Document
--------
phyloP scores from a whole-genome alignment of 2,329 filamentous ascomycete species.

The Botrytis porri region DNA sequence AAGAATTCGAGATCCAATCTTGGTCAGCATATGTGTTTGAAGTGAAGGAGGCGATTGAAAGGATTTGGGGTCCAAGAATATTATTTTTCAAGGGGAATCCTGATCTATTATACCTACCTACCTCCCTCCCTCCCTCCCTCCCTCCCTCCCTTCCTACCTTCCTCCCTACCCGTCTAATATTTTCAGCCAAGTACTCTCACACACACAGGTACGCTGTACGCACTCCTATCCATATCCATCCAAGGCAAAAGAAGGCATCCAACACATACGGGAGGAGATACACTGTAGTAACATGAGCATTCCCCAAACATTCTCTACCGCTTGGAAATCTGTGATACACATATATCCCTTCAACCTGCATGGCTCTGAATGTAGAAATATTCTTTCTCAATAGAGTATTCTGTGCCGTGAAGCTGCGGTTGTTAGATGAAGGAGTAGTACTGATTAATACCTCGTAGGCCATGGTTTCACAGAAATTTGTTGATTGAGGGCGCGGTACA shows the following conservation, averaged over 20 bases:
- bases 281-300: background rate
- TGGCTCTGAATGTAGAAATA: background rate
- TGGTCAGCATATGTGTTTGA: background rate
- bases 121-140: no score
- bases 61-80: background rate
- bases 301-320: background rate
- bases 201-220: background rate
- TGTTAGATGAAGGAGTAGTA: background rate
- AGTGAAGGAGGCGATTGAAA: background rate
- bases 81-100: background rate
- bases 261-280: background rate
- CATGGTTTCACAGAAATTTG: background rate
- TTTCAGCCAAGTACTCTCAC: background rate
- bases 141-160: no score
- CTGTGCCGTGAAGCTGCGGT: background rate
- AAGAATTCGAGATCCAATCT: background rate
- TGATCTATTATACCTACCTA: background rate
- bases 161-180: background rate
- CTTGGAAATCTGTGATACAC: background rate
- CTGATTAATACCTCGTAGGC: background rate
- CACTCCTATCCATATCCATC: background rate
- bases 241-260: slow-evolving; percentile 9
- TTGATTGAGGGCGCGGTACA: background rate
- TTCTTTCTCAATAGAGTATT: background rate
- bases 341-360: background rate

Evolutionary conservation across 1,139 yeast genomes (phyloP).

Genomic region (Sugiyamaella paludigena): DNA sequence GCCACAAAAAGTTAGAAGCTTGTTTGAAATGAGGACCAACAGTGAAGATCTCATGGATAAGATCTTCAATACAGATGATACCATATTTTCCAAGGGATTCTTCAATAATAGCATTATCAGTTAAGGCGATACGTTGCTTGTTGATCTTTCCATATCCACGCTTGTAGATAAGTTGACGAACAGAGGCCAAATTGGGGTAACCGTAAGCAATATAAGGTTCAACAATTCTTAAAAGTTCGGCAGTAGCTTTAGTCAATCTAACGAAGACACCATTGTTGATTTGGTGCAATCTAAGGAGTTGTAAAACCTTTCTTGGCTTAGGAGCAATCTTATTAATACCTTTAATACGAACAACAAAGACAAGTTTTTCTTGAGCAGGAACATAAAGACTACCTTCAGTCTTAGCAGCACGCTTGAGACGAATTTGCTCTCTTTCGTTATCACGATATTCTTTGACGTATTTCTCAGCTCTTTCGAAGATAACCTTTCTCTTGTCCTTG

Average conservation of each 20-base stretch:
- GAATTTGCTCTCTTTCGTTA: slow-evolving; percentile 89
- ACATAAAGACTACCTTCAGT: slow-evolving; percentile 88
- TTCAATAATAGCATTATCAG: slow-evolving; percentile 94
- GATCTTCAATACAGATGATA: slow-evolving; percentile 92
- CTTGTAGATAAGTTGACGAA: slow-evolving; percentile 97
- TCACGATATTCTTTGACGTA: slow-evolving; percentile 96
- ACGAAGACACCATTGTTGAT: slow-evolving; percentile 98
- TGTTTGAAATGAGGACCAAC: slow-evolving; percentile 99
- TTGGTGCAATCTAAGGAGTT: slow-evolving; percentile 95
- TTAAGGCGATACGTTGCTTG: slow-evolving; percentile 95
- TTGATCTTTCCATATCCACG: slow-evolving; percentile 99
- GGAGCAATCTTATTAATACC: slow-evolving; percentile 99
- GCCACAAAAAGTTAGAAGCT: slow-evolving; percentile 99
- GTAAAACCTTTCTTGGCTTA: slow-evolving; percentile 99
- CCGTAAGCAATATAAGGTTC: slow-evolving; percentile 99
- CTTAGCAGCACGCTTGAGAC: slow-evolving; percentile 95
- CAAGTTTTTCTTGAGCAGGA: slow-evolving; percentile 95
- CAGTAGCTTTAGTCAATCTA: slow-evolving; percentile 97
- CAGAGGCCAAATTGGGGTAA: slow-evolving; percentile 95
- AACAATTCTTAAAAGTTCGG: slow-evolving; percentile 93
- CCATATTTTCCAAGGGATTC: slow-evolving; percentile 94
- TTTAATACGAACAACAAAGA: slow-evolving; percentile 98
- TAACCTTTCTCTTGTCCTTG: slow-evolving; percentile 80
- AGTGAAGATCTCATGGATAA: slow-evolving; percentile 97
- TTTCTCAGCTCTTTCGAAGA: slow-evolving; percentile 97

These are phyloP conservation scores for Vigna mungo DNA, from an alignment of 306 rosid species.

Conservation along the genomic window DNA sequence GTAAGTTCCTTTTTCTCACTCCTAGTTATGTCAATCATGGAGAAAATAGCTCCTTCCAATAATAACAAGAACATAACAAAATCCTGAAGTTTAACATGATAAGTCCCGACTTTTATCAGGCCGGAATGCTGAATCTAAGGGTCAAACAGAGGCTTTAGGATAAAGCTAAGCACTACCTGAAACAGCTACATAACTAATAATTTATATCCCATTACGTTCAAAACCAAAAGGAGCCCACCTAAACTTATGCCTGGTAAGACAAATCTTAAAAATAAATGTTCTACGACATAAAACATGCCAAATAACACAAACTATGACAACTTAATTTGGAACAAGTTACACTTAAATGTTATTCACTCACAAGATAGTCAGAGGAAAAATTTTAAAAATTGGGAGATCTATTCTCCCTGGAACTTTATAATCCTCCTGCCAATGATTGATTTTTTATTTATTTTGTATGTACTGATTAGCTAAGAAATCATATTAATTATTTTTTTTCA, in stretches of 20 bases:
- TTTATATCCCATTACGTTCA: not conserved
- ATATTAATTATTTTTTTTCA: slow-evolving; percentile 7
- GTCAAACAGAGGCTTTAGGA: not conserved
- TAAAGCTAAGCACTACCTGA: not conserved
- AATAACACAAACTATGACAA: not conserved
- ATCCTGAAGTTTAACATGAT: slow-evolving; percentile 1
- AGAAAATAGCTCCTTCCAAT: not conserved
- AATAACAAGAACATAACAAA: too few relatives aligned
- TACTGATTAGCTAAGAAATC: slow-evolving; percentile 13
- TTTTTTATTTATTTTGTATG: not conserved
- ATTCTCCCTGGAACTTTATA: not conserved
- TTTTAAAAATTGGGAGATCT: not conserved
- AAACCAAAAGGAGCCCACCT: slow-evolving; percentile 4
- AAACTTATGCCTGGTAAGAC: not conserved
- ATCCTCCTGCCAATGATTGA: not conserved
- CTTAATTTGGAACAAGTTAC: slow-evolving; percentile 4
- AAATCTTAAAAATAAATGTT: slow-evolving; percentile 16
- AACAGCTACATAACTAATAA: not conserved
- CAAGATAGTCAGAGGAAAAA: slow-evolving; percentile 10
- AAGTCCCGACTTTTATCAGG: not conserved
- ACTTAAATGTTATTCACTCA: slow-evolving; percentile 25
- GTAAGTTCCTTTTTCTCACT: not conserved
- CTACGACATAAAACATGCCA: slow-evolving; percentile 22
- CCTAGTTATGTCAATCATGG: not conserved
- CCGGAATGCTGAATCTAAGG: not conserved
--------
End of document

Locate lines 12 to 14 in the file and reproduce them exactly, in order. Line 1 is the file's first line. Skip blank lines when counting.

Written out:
- bases 81-100: background rate
- bases 261-280: background rate
- CATGGTTTCACAGAAATTTG: background rate